By Melissa Tan, newsroom intern
THEY holiday in Phuket three times a year. But one Singaporean family has vowed that their last trip there would be their final one.
Mrs Chan Siew Yong and her family are so fed up over delays resulting from Thai protests against the government that they will now look elsewhere for family fun.
When she heard on Friday afternoon that the Phuket airport would be closed, her first thought was: 'Why am I so unlucky?'
Mrs Chan was on holiday with her husband, Mr Chan Hock Seng, and their 14-year-old daughter. The couple, in their 30s, run their own business in Singapore.
The Chans had reached Phuket on Friday morning and were supposed to leave on Sunday morning.
On Sunday, they went to the airport to try and secure seats on today's flights back because they thought yesterday's flights would be too crowded.
They were told to go to the airport early this morning to wait.
They are among more than 40 Singaporean tourists who were still stuck in Phuket yesterday after the airport was closed on Friday afternoon due to protesters occupying the runway.
The airport reopened on Sunday.
'Luckily, it's the school holidays,' Mrs Chan said, 'or else my daughter would have missed school.'
They have spent at least $1,000 more than they intended to on this trip, said Mr Chan.
'Our holiday mood was ruined from Day1,' Mrs Chan said.
Another stranded tourist, Ms Hamailan Ha, 28, a student, was also put off by the incident. She said she and her friends, all engineers, would not visit Thailand again.
They are all from Vietnam and hold Singapore permanent resident status.
Some tourists have confirmed with the airlines that they can return home by today.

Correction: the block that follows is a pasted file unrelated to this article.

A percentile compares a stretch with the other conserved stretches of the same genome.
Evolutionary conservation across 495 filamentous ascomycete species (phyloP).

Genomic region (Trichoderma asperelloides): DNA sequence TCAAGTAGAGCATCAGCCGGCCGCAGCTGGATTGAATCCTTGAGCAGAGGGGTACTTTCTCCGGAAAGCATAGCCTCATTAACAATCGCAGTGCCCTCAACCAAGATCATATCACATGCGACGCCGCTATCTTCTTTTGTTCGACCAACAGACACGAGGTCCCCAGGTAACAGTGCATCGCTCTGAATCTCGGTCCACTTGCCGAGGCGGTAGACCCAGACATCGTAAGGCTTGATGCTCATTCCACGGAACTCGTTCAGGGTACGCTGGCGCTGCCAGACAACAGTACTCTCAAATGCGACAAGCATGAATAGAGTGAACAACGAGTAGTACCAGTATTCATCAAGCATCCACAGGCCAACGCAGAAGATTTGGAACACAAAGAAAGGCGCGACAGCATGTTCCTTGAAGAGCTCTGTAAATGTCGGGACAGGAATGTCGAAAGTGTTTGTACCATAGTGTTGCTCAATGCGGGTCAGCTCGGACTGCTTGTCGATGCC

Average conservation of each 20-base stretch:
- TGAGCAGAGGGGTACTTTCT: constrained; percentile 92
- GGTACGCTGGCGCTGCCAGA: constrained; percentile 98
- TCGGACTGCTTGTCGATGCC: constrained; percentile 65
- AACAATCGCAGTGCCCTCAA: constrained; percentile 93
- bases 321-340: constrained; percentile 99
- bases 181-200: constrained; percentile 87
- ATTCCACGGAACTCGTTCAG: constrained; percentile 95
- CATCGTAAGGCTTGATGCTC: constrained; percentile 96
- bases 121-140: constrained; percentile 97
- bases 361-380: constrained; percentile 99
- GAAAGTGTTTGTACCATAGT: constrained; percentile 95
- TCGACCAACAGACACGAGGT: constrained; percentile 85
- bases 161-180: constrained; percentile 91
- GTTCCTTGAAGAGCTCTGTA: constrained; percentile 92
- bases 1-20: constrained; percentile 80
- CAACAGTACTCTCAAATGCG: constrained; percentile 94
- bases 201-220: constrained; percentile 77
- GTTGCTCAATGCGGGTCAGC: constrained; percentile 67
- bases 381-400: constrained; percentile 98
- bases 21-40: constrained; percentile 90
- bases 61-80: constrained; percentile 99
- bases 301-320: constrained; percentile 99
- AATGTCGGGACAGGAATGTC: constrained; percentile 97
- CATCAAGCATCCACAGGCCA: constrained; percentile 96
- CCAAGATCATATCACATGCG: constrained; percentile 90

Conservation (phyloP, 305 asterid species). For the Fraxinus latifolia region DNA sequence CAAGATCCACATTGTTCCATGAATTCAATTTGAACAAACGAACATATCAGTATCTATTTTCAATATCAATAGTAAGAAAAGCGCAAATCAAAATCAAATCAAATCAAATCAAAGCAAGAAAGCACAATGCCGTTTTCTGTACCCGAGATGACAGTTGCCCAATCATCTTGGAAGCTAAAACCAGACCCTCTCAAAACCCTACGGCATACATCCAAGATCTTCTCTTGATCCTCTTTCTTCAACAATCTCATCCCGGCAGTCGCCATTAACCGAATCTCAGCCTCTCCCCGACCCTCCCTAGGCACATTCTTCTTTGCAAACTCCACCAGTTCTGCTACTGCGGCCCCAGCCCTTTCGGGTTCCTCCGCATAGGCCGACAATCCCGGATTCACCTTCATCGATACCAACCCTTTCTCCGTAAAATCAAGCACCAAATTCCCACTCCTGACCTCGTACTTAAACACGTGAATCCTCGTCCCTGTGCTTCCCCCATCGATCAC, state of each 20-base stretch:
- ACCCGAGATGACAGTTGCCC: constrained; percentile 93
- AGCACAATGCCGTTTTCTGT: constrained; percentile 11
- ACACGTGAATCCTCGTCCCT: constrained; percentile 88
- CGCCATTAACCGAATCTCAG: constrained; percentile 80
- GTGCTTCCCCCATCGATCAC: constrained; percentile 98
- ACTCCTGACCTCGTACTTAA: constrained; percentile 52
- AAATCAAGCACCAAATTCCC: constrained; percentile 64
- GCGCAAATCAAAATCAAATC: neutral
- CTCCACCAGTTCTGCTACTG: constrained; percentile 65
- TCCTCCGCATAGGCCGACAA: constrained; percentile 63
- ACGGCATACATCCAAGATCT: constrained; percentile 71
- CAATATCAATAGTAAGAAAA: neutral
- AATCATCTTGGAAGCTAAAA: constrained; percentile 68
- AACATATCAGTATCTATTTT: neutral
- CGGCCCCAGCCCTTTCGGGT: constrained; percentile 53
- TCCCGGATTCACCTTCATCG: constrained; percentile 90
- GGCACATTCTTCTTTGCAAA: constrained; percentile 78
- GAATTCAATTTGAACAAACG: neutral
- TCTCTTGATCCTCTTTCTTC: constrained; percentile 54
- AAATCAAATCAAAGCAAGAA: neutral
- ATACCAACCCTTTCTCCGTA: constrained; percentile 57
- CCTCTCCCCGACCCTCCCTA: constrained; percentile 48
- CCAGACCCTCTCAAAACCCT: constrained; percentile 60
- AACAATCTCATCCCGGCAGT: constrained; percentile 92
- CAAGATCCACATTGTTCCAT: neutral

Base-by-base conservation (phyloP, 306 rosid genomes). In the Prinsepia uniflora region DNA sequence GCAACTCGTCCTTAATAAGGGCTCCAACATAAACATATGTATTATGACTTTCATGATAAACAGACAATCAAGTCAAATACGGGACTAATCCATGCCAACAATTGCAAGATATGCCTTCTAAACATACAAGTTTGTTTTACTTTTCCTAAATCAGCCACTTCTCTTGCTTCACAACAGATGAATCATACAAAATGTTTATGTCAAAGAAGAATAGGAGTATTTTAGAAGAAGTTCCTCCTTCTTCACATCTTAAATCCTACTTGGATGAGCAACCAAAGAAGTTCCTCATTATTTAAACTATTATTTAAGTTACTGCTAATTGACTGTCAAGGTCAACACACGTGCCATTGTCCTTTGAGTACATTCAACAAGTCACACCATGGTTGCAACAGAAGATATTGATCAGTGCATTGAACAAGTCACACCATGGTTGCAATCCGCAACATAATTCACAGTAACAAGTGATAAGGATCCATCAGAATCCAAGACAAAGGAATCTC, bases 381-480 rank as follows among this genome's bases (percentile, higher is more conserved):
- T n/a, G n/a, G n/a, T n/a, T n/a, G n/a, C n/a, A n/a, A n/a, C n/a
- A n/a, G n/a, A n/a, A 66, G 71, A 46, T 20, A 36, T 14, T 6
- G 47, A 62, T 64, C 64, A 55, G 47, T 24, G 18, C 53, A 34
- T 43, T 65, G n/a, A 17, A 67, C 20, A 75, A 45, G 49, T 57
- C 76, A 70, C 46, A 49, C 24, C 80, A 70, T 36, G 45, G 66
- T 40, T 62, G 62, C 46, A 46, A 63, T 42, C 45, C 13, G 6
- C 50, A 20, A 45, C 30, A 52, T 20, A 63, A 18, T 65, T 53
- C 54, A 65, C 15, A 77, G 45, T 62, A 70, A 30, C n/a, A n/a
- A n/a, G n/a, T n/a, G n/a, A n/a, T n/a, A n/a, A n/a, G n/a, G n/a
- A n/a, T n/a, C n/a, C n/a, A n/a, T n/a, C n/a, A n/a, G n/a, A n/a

But both Ms Ha and the Chans were still on Tiger Airways' waiting list yesterday.
'They just keep telling me, 'Tomorrow, tomorrow'!' Mrs Chan said.
The other airlines that fly from Phuket are SilkAir and Air Asia. Both Air Asia and Tiger Airways have not arranged for any extra flights.
SilkAir sent three extra flights on Sunday night to clear the backlog of travellers.
The airline sends about three to four flights there a day, said its passenger marketing manager, Mr Tan Wei Ming.
Mr Tan said that SilkAir also sent an extra flight yesterday and expected to have everyone back by last night.
Travel agent Hana Tony Limpitaka, who is based in Thailand, told The New Paper that Air Asia too had flown most of its passengers back.
'There are four passengers travelling with Air Asia left at my agency and they've already confirmed that they can fly back on Tuesday,' Mr Limpitaka said.
Head of communications for Tiger Airways Matt Hobbs said that although the airline was not planning any extra flights, it expects all its passengers to be back safely by this evening.
Mr Hobbs said the airline had contacted each passenger to make arrangements.
But both Ms Ha and the Chans said they had not been contacted with any concrete plans. Tiger Airways did not reply by press time about the issue.
'They told us that we would be No1 on the waiting list for Tuesday's flight,' Mr Chan told The New Paper yesterday.
'But it's still just a waiting list. So we have to go to the airport at 6am to wait and see.'
Ms Ha's friends have had to miss work because of the delay.
They are also running out of cash.
'We have 2,000 ($83) to 3,000 baht left,' Ms Ha said, 'and have been trying to use our credit cards.
'Since there are four of us, it will probably last us one to two days. So I hope we can get home before then.'
This article was first published in The New Paper on September 02, 2008.